And although the jury is still out on whether as-needed inhaled corticosteroids (ICS) positively affect airway remodeling, there is likewise little firm evidence that daily use is any more effective.

We treat mild persistent asthma (MPA) with regular ICS simply because our 1997 National Asthma Education and Prevention Program guidelines suggested that daily treatment might preserve lung function as well as relieve symptoms and prevent exacerbation. But this guideline change was based on few studies, all of which were performed before the division of mild asthma into the two groups we now recognize: persistent and intermittent.

Let's examine some more recent data. IMPACT is often cited as evidence that regular ICS improves many outcomes for patients with MPA. But this study showed no significant differences in morning peak flow. There were no differences in asthma exacerbation rates, and no differences in the need for the addition of prednisone. Those on regular ICS had more symptom-free days, but the difference was only about 26 days per year. And there were no differences on the asthma control questionnaire or in exacerbation rates.

Nor was there a difference in postbronchodilator forced expiratory volume, demonstrating that regular ICS did not significantly affect airway remodeling. Daily ICS seemed to have a positive effect on airway inflammation, with that group having fewer sputum eosinophils and lower exhaled nitrous oxide.

The START trial did show that patients with new-onset MPA could benefit from daily ICS therapy--but not very much. The difference in FE[V.sub.1] after 3 years of budesonide or placebo was only 1%--a finding that the investigator himself said could be attributed to the high rate of concomitant ICS use in the placebo group, which was allowed by study design (Chest 2006;129:1478-85).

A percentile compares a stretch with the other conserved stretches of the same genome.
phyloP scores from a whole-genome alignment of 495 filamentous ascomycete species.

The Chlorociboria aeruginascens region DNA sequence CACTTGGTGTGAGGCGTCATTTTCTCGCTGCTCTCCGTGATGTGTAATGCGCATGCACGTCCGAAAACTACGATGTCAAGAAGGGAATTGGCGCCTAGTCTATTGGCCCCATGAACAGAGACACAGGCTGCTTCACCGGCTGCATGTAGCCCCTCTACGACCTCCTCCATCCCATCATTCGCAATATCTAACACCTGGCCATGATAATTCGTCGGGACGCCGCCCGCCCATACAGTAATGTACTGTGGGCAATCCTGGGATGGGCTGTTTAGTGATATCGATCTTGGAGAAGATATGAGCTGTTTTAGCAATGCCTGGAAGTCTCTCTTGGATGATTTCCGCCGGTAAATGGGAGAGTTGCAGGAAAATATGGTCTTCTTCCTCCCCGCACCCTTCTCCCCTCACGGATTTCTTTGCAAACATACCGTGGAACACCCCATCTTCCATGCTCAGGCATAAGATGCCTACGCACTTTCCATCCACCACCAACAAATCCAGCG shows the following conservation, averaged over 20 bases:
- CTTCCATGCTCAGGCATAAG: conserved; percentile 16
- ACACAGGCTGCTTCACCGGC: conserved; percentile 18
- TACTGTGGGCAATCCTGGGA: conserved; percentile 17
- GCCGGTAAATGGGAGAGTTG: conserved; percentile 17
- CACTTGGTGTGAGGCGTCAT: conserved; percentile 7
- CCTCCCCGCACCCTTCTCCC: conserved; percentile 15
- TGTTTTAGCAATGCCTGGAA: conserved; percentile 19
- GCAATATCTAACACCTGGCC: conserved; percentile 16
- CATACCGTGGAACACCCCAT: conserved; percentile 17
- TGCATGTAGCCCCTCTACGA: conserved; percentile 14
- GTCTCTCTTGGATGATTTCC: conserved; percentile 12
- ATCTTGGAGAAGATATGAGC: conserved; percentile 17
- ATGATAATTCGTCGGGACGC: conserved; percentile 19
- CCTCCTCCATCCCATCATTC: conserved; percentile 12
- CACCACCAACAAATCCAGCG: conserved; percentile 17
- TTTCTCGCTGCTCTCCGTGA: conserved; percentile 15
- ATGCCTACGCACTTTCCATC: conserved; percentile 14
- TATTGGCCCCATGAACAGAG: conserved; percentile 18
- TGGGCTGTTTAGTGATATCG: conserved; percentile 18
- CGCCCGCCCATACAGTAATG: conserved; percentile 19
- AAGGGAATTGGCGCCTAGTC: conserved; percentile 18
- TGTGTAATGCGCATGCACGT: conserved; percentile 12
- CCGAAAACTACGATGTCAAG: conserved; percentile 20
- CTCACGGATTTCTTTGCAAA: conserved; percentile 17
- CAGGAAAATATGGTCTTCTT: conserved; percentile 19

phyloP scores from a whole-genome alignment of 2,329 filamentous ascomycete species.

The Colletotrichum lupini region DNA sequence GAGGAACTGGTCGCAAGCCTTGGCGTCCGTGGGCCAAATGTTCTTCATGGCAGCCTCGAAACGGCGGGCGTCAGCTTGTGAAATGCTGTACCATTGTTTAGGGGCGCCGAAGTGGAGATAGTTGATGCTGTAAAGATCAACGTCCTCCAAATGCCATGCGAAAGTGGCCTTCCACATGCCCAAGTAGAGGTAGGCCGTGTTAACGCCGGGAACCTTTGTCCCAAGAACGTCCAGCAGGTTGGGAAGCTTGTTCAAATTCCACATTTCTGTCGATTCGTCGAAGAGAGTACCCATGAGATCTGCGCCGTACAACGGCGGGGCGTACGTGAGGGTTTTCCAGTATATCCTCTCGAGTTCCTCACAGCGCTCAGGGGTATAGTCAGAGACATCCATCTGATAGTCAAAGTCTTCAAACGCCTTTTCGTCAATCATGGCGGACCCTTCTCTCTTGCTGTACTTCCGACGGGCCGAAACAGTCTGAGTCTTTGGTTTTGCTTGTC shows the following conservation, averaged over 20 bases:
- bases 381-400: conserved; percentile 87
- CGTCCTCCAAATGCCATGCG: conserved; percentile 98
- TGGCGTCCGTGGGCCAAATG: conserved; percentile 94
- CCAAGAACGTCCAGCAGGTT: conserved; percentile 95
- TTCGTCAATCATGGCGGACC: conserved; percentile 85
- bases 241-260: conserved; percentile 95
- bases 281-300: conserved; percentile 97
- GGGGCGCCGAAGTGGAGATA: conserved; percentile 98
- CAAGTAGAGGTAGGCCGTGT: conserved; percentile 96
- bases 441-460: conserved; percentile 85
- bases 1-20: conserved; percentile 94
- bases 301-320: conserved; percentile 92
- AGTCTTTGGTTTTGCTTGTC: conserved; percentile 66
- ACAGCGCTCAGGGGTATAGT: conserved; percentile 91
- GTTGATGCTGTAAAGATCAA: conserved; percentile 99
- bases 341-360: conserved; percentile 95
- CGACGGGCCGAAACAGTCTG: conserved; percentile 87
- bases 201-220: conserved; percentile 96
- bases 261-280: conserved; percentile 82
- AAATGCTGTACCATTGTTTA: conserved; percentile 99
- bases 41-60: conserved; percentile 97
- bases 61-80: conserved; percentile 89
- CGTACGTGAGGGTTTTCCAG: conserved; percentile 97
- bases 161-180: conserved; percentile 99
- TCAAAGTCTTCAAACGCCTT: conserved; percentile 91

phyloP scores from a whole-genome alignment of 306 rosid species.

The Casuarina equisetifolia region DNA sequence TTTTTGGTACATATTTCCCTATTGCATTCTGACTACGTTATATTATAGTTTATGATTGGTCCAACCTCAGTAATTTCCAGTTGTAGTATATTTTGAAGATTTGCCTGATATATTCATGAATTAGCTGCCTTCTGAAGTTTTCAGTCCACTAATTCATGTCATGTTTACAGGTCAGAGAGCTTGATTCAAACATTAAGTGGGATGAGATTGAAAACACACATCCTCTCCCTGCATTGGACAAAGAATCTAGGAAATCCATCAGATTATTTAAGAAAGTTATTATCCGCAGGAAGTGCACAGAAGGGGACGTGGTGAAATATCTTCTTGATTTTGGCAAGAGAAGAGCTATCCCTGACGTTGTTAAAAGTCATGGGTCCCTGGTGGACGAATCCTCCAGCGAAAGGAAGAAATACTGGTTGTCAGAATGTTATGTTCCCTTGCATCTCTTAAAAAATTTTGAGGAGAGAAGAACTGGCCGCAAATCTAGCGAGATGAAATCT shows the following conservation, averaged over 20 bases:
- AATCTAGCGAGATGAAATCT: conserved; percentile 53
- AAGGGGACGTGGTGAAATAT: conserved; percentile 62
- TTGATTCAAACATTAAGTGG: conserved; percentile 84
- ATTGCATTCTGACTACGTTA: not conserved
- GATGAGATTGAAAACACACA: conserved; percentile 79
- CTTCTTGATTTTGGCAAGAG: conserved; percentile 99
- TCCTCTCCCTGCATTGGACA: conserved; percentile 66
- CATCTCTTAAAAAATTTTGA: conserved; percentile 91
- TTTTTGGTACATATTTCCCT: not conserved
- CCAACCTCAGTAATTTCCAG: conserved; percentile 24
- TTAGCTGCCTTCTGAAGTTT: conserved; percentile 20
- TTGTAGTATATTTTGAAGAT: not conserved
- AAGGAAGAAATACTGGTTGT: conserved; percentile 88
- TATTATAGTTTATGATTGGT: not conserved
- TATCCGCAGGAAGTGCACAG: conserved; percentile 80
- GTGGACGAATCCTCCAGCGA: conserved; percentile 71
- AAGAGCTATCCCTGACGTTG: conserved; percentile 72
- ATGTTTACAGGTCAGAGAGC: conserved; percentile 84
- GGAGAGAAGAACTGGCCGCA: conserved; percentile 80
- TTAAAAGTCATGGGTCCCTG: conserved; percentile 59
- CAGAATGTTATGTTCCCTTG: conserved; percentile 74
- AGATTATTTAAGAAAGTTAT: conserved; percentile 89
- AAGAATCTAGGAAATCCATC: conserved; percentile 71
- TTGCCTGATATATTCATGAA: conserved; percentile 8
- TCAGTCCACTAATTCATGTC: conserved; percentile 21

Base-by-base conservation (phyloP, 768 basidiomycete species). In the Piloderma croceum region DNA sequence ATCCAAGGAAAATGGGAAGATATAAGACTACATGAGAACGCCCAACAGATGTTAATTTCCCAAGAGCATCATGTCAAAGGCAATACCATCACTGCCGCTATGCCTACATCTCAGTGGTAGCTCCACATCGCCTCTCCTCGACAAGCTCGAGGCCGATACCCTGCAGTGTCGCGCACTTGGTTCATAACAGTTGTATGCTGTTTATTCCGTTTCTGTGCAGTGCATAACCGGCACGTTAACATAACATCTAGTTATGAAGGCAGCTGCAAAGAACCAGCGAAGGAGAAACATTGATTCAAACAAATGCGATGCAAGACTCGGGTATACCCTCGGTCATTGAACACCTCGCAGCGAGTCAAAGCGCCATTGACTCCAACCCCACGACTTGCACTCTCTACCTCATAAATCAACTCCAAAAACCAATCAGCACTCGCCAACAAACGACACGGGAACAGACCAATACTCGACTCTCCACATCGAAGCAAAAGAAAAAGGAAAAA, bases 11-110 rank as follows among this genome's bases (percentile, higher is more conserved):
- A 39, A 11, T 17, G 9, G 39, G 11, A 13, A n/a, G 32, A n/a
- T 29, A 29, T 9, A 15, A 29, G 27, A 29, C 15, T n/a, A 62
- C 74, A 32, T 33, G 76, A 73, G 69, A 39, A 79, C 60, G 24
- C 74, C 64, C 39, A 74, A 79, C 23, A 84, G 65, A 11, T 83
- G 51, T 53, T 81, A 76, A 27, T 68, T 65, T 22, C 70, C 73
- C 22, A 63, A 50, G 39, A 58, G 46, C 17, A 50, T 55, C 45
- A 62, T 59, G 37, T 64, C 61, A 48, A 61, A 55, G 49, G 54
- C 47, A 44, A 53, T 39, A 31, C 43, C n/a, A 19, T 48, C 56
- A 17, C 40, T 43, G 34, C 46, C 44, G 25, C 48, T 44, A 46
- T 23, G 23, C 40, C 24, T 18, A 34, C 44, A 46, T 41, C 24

The CAMP study examined daily low-dose budesonide in children with MPA. Patients in the budesonide group had better asthma control than did those taking nedocromil or placebo, but there was still no significant change in FE[V.sub.1], suggesting once more that the daily ICS does not have an effect on airway remodeling (N. Engl. J. Med. 2000;343:1054-63).

The CARE study looked at daily fluticasone compared with placebo in children at risk of developing asthma. The results of this 3-year trial were less than impressive for daily ICS, with just 1 less episode-free day (96 vs. 97), no change in hospitalizations or lung function, and no benefit on airway remodeling (N. Engl. J. Med. 2006;354:1985-97).

If our main thrust in daily ICS therapy is to prevent airway remodeling and preserve lung function, we are clearly missing the target--possibly because only higher doses of ICS could bring about these kinds of changes. And high-dose ICS is not something we're ready to discuss. But ICS administered according to symptoms does fulfil our other asthma management goals, increasing control and quality of life, decreasing symptoms and mortality just as well as daily ICS, with some notable benefits.

In summary, as-needed treatment is less expensive than is daily treatment with ICS. It is associated with fewer side effects. And with as-needed therapy, you don't have the compliance worries that come with daily treatment.

Of concern is that the patient will require an asthma action plan, will require medications available at home if an exacerbation occurs, will need to be trained on proper technique, and must understand the importance of intervening with therapy early when symptoms occur.

DR. CRAIG is the training program director of the allergy section and director of clinical allergy and respiratory research at Pennsylvania State University, Hershey Medical Center, Hershey, Pa.

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Article Details
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Title Annotation:POINT/COUNTERPOINT; inhaled corticosteroids
Author:Dykewicz, Mark; Craig, Timothy
Publication:Internal Medicine News
Article Type:Clinical report
Geographic Code:1USA
Date:Mar 15, 2007